First I put my hospital card into a machine and it spat out a slip of paper that I think said what I had an appointment for. Then I went to the window at the internal medicine counter. They took my slip and my card, and I waited while they prepared some sort of file for me. When the lady called me up, she asked me with a very concerned look on her face, "Is Japanese ok?" I assured her that I could understand her. She handed me back my card, along with a file folder containing what I assume was information about the visit and a mysterious item shrouded in what looked like a folded-up and taped brown paper bag. Then she told me to go to window 23 down the hall.

I walked down a gray, dimly-lit hallway to window 23, where a lady swiped my hospital card, checked a box on my form, and told me to proceed to window 26. I went to window 26, dutifully handed them all the material I had been given by the preceding nurses, and took a seat next to two elderly women on some burnt sienna-colored benches the nurse indicated. So there I waited for my stomach to be photographed. Will there be sedatives used? Will I puke all over the place when they hit the gag reflex? Will the English-speaking doctor be there? Here are the answers I predict I'll get: No, Yes, No, respectively.

There was a local anesthetic, but I still gagged, vomited, and cried a lot. The nurse kept saying the Japanese equivalent of "Suck it up, rise above it, fight through it." She also said that I should try not to vomit because it's dangerous during the procedure. Too bad vomiting is INVOLUNTARY. If I could have kept myself from vomiting, I would have. During the procedure the doctor tried to show me the inside of my stomach on the monitor, but I just wanted to get it over with. I refused to look up, and instead stared glassy-eyed at a point on the curtain behind the doctor. I felt like a snake had burrowed into my body through my mouth and was trying to take a bath in my gastric juices.

"No ulcer. Gastritis. You have gastritis. Don't worry."
After the most invasive medical procedure I've ever been through conscious, I was handed the brown paper bag and the file folder and told to go back to the internal medicine counter. I think I was suffering some sort of mild shock after the trauma of having a giant tube stuck down my throat while awake. I found I couldn't sit and read while I waited because my eyes refused to focus on the page. I think I was suffering some sort of mild shock after the trauma of having a giant tube stuck down my throat while awake. I originally wrote this partly by sight and party by faith that it would be legible later.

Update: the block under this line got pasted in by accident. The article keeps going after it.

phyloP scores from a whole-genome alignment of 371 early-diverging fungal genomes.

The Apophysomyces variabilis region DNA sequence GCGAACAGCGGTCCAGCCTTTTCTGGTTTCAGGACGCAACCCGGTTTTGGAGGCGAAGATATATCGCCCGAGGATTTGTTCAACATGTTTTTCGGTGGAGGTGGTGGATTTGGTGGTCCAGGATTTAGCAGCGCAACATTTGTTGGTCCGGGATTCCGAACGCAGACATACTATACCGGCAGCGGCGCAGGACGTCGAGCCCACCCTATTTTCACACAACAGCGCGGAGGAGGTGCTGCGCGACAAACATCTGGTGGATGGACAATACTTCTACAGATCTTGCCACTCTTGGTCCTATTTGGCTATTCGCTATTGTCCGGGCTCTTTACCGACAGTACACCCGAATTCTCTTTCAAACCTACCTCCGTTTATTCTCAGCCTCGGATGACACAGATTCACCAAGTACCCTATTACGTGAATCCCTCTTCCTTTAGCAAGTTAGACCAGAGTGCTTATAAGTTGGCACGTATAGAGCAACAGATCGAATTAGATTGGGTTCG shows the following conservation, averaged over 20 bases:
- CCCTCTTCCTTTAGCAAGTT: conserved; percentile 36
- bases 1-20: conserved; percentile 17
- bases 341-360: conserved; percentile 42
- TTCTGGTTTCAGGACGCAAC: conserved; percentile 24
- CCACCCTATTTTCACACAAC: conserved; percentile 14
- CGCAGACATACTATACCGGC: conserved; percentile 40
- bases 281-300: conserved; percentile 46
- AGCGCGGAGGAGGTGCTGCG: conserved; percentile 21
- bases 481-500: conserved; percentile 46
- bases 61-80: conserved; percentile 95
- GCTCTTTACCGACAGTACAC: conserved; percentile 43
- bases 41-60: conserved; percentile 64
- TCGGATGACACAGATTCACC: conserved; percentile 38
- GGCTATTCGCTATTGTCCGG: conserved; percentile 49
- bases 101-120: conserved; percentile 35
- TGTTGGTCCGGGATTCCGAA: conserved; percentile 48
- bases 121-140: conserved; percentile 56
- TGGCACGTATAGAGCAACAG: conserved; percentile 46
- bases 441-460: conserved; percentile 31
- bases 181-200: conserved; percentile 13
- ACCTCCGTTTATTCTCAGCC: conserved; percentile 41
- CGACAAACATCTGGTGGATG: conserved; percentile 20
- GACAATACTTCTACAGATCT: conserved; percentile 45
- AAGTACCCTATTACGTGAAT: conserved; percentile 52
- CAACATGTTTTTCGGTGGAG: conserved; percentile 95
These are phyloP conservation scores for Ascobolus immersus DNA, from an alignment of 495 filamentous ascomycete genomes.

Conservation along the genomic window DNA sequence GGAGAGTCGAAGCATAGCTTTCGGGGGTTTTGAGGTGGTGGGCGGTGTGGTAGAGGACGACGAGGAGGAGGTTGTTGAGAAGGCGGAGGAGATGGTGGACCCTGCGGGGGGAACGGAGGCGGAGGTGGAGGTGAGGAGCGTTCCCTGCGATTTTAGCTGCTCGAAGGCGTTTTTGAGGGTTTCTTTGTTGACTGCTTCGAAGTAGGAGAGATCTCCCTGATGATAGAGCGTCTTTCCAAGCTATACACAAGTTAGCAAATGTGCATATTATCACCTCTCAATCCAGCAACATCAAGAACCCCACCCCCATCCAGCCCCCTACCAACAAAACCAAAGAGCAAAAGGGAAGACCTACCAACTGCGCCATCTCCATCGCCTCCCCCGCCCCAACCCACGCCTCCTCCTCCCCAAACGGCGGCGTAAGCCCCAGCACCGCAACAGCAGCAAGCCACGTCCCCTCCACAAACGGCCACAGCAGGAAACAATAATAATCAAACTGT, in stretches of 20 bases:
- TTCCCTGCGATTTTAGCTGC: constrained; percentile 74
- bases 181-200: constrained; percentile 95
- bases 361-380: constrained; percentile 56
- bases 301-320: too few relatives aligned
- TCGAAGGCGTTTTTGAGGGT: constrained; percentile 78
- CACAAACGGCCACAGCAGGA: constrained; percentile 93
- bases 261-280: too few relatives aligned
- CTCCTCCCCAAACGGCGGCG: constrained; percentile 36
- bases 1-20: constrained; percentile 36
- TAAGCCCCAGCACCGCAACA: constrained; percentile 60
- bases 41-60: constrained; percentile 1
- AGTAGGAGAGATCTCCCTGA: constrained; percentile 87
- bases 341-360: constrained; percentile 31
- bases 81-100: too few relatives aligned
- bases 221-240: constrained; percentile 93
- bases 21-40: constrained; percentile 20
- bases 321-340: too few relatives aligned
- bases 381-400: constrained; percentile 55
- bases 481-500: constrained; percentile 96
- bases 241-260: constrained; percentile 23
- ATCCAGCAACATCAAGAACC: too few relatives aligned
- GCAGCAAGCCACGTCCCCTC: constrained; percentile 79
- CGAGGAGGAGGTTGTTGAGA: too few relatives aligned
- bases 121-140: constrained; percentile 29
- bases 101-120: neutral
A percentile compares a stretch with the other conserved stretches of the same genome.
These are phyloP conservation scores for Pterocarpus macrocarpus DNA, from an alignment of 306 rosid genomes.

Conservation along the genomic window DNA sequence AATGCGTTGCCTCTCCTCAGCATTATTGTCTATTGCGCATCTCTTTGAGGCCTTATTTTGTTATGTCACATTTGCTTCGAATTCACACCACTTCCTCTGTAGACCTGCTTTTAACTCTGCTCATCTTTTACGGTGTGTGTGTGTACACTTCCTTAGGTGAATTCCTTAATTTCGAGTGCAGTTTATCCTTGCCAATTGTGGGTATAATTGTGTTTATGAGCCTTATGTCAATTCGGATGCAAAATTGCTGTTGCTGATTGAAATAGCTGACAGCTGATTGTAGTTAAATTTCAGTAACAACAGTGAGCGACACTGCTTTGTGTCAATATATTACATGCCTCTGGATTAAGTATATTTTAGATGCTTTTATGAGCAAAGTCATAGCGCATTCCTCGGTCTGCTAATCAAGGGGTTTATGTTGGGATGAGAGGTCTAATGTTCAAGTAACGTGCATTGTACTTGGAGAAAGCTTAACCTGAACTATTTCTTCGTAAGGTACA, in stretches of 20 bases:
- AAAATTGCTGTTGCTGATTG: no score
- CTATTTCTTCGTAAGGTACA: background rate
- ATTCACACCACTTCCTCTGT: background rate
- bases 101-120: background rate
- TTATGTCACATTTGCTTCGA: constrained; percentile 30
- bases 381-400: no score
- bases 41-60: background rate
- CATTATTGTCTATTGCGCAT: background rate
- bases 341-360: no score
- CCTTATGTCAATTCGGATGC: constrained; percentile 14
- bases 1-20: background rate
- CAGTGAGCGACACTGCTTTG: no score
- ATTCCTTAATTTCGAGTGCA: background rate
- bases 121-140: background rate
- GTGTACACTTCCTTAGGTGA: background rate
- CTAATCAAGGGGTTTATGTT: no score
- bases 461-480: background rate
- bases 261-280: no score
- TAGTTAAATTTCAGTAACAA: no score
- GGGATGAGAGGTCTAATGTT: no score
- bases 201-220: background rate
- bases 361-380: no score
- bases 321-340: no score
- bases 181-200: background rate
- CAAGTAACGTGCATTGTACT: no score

I was finally called in to talk to the English-speaking doctor about the test results. He confirmed that I didn't have an ulcer, but an inflamed esophagus. He said it's probably caused by stress. He prescribed a medicine for me to take daily, and scheduled a check-up for next month. But if he tells me I have to do another gastroendoscopy, I will punch him in the face.
written by Ruthie @ 1:14 AM  
2 thoughts:
  • At 10/09/2007 3:04 PM, Anonymous Bets said…

    awww! ruthie! that sounds awful! but you're a very good writer! and i loved your ending...punch him in the face...wow, made me laugh out loud. love you! and i'm so glad this traumatic ordeal is OVER for you!

  • At 10/12/2007 8:34 PM, Anonymous Anonymous said…

    Ugh; I got sick my sophomore year at NWC, and they wanted to do that to me, and I wouldn't let them. Hell; I had to have Kelly Fischer and three nurses hold me down just so they could take my blood. Blech; I'm sorry that it sucked for you=( I wish I could be there to rescue you, somehow. I'll work on it. Love you, Ruf!

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Name: Ruthie
Home: Japan
About Me: I want to know who God is and what his truth is. I love getting lost in beautiful music and cloudless star-filled skies, especially in the fall. I hate being bored. I like big cities. I want to travel the world.
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